Knowing Better... (Looking At You Amgen)
It isn’t very often that I get all up in arms about something. I always try to put myself into the other person or organization’s shoes – after all, you never know the complete circumstances that led up to whatever you’re salty about. There could be a perfectly logical explanation, like that person had a bad day, or was mistaken, or is just a real jerk – you never know.
Every once in a long while, though, there comes something that I simply can’t excuse and, like the pizza delivery guy who comes every Friday and absolutely refuses to say thank you after I give him his tip, it gets under my skin, and deep.
It all started with my morning ritual
This story beings with my morning ritual, something I look forward to each night I go to sleep. You might say it gets me up in the morning because it does – literally. I select a coffee from my coffee subscription service, grind it up fresh, brew that sweet nectar of the gods, and sit and watch a TV show or two while eating whatever is on hand. It’s my time, and heaven helps anyone who interrupts it – you are libel to get a napalm bomb of hot oatmeal to the face, and believe me, that stuff sticks.
Usually, I have something on my DVR from the night before but, if not, I simply go onto one of the streaming apps and pick something that looks good. It’s the second golden age of television, and I get on board that eyeball-melting train hard as not to be left behind at the water cooler. If I had a water cooler. Or an office to go to. Or that was even a thing any more. Ok, fine: go on Reddit and argue with people. You got me.
A commercial about RA caught my attention
Anyway, I was watching some show or other a few mornings ago and one of the ads on the “free” streaming app that never quite works right popped up in the middle of two characters talking. I was already salty about that, so I wasn’t in the mood for any shenanigans. You can imagine how it felt, then, when out of the corner of my ear, err, out of eyeshot...umm, only half paying attention I heard, “that was when I was a kid...long before I had rheumatoid arthritis...” Well, holy hell and hallelujah, that made me perk up and pay attention.
Reinforcing stereotypes about RA
What did I just hear? "Long before I had RA?" "When I was a kid?" Because kids don’t get RA in droves?? I waited to see what morons would make a commercial like that. Maybe a shoe manufacturer or a lawyer’s office? And then I saw it, and it’s a punchline that you won’t believe – the commercial was for Enbrel.
I couldn’t believe it. Enbrel, the first company to come out with a biological drug for RA, the company who made it so that millions of children with RA could live better lives, the people who pioneered the way and blazed the trail for immunomodifiers, put out a commercial that reinforced the stereotype that only old people get RA. I was floored.
Amgen, the company who makes Enbrel, not knowing that kids get RA too is like Baskin Robbins not knowing that ice cream is for than just milkshakes. Granted, at my local place, that’s a distinct possibility (how hard is it to tell the difference between vanilla and rocky road? One literally has road in it), but when your sole purpose is to know everything about the market your medicine is going into, what they did was inexcusable in my book. Also, it was a woman to boot, and I understand many more women have RA than men, but wouldn’t it have been nice to buck the system and show a teenage boy?
What were they thinking?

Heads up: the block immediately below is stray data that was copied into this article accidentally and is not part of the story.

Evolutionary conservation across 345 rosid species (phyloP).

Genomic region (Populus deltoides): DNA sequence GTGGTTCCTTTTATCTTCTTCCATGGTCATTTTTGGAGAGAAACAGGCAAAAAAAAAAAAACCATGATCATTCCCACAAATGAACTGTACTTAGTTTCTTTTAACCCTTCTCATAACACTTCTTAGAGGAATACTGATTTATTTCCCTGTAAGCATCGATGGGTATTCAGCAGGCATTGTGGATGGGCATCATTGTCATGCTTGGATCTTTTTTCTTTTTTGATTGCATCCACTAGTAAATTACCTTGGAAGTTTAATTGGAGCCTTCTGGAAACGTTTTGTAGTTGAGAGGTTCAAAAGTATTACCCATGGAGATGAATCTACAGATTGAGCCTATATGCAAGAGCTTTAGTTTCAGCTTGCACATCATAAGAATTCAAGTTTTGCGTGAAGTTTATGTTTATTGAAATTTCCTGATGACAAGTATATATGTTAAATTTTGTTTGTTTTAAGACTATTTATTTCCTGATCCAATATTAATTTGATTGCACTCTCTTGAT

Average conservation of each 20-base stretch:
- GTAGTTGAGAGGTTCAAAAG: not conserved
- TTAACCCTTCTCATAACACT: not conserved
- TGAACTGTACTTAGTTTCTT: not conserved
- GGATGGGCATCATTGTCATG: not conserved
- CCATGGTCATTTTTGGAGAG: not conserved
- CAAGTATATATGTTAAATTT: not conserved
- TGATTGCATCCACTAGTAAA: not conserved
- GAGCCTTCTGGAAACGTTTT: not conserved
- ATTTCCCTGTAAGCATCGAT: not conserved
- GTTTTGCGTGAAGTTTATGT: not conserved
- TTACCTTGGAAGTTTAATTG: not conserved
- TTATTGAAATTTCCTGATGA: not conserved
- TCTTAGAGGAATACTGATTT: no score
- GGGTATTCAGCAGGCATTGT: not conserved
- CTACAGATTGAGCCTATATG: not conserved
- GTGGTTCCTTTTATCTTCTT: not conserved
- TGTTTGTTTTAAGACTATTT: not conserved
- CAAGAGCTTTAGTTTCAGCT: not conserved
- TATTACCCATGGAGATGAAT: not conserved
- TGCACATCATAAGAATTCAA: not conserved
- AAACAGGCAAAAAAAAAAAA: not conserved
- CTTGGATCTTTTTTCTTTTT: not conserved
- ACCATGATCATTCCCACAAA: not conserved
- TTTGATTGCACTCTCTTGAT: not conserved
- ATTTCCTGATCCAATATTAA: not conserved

I immediately tried to get my phone out to take a clip of the commercial but, because of some backward way the ads in streaming services work, once you’ve watched them you can’t watch them again. Not like anyone, anywhere, at any time, would want to, but still. So I thought, “Ok, I’ll watch every episode of every bad show on this service until it plays again.” Yeah, well, I got about halfway through one episode of Reality Show Boors Fight Over Minutia or some such and realized I’d rather eat the remote and try to change the channel by punching myself in the stomach than view another minute.
I expected more from a trailblazing company
I remember the commercial exactly, though: a young redhead girl with her friends that suddenly cuts to an adult redhead who then voice-overs those words, “that was long before...”, etc. I expect this kind of behavior from medical TV shows who care more about drama between the doctors than being medically accurate, and so-called “daytime doctors” who proclaim the latest cure for RA is a special powder that a company they happen to own stock in sells for just $19.99. But Amgen? Shame on you. Double shame. Game of Thrones-style shame, shame, shame. If I had a bell, I’d ring it. Loud.
RA is continually misunderstood
It’s not like I don’t know exactly what happened – it’s the same story that repeats over and over when RA meets mass media. The people at the marketing company, and the people in the advertising department, and the people at the studio who actually filmed the commercial all know exactly squat about the real rheumatoid arthritis. And obviously no one bothered to tell them about the babies who can’t turn over in their cribs, or the nine-year-olds who have to watch their friends play little league and can’t join in. Here’s hoping they are able to continue to live in bliss, never knowing the pain that RA causes to children every day.
I hope that Amgen will see this. I hope it makes a difference, and above all, I hope it helps spread the word about the truth of RA. I haven’t gotten all riled up about something in a while, and this is certainly worth it. That is until Friday comes, pizza night. I mean, five bucks is still a good tip, right? Not even a nod in my general direction...not even an eyebrow? But, I’m not bitter... Talk soon.
Quiz: Which is NOT a common risk factor for osteoporosis?